|Title||Association of Birth Weight With Type 2 Diabetes and Glycemic Traits: A Mendelian Randomization Study.|
|Publication Type||Journal Article|
|Year of Publication||2019|
|Authors||Huang T, Wang T, Zheng Y, et al.|
|Corporate Authors||BIRTH-GENE(BIG) Study Working Group|
|Journal||JAMA Netw Open|
|Date Published||2019 09 04|
|Keywords||Adolescent, Adult, Aged, Asian Continental Ancestry Group, Birth Weight, Blood Glucose, Diabetes Mellitus, Type 2, European Continental Ancestry Group, Far East, Female, Genetic Variation, Glycated Hemoglobin A, Humans, Infant, Newborn, Insulin, Male, Mendelian Randomization Analysis, Middle Aged, Odds Ratio, Polymorphism, Single Nucleotide, Young Adult|
Importance: Observational studies have shown associations of birth weight with type 2 diabetes (T2D) and glycemic traits, but it remains unclear whether these associations represent causal associations.
Objective: To test the association of birth weight with T2D and glycemic traits using a mendelian randomization analysis.
Design, Setting, and Participants: This mendelian randomization study used a genetic risk score for birth weight that was constructed with 7 genome-wide significant single-nucleotide polymorphisms. The associations of this score with birth weight and T2D were tested in a mendelian randomization analysis using study-level data. The association of birth weight with T2D was tested using both study-level data (7 single-nucleotide polymorphisms were used as an instrumental variable) and summary-level data from the consortia (43 single-nucleotide polymorphisms were used as an instrumental variable). Data from 180 056 participants from 49 studies were included.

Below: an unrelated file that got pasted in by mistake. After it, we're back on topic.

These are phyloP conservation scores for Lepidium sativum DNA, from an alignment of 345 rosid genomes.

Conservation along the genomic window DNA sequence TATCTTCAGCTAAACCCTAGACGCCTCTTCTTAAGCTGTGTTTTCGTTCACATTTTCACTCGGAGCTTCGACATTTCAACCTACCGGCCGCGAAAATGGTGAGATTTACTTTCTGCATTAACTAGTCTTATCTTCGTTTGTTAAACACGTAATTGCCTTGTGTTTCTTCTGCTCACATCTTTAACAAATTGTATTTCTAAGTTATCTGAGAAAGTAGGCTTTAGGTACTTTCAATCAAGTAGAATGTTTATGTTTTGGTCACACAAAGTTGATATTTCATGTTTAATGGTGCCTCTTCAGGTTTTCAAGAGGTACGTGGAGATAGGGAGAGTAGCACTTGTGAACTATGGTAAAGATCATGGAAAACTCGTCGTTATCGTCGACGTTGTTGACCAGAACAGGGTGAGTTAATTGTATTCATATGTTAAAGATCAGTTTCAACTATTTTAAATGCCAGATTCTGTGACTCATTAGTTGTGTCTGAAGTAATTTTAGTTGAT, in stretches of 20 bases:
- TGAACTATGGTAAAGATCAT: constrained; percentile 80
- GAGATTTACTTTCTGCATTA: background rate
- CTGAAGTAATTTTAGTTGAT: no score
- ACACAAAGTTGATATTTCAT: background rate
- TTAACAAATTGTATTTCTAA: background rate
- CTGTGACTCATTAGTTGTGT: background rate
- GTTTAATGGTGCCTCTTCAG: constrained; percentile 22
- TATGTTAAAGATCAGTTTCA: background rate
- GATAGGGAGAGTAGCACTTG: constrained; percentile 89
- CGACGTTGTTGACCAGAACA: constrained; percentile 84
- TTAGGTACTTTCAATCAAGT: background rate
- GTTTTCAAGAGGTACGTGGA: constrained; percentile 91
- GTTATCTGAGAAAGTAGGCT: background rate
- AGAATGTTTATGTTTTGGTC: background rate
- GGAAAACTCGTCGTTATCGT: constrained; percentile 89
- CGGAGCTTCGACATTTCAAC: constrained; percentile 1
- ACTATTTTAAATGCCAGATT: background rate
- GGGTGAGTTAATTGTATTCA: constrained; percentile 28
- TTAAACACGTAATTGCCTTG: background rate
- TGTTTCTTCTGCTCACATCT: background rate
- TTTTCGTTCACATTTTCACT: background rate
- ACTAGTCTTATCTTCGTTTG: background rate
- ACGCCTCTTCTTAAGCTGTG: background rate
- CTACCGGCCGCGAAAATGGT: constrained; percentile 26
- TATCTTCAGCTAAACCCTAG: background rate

Main Outcomes and Measures: Type 2 diabetes and glycemic traits.
Results: This mendelian randomization analysis included 49 studies with 41 155 patients with T2D and 80 008 control participants from study-level data and 34 840 patients with T2D and 114 981 control participants from summary-level data. Study-level data showed that a 1-SD decrease in birth weight due to the genetic risk score was associated with higher risk of T2D among all participants (odds ratio [OR], 2.10; 95% CI, 1.69-2.61; P = 4.03 × 10-5), among European participants (OR, 1.96; 95% CI, 1.42-2.71; P = .04), and among East Asian participants (OR, 1.39; 95% CI, 1.18-1.62; P = .04). Similar results were observed from summary-level analyses. In addition, each 1-SD lower birth weight was associated with 0.189 SD higher fasting glucose concentration (β = 0.189; SE = 0.060; P = .002), but not with fasting insulin, 2-hour glucose, or hemoglobin A1c concentration.
Conclusions and Relevance: In this study, a genetic predisposition to lower birth weight was associated with increased risk of T2D and higher fasting glucose concentration, suggesting genetic effects on retarded fetal growth and increased diabetes risk that either are independent of each other or operate through alterations of integrated biological mechanisms.
|Alternate Journal||JAMA Netw Open|
|PubMed Central ID||PMC6755534|
|Grant List||MC_UU_00011/1 / MRC_ / Medical Research Council / United Kingdom |
MC_UP_A620_1017 / MRC_ / Medical Research Council / United Kingdom
19583 / VAC_ / Versus Arthritis / United Kingdom
RG/14/5/30893 / BHF_ / British Heart Foundation / United Kingdom
U01 CA182913 / CA / NCI NIH HHS / United States
MC_UU_12011/4 / MRC_ / Medical Research Council / United Kingdom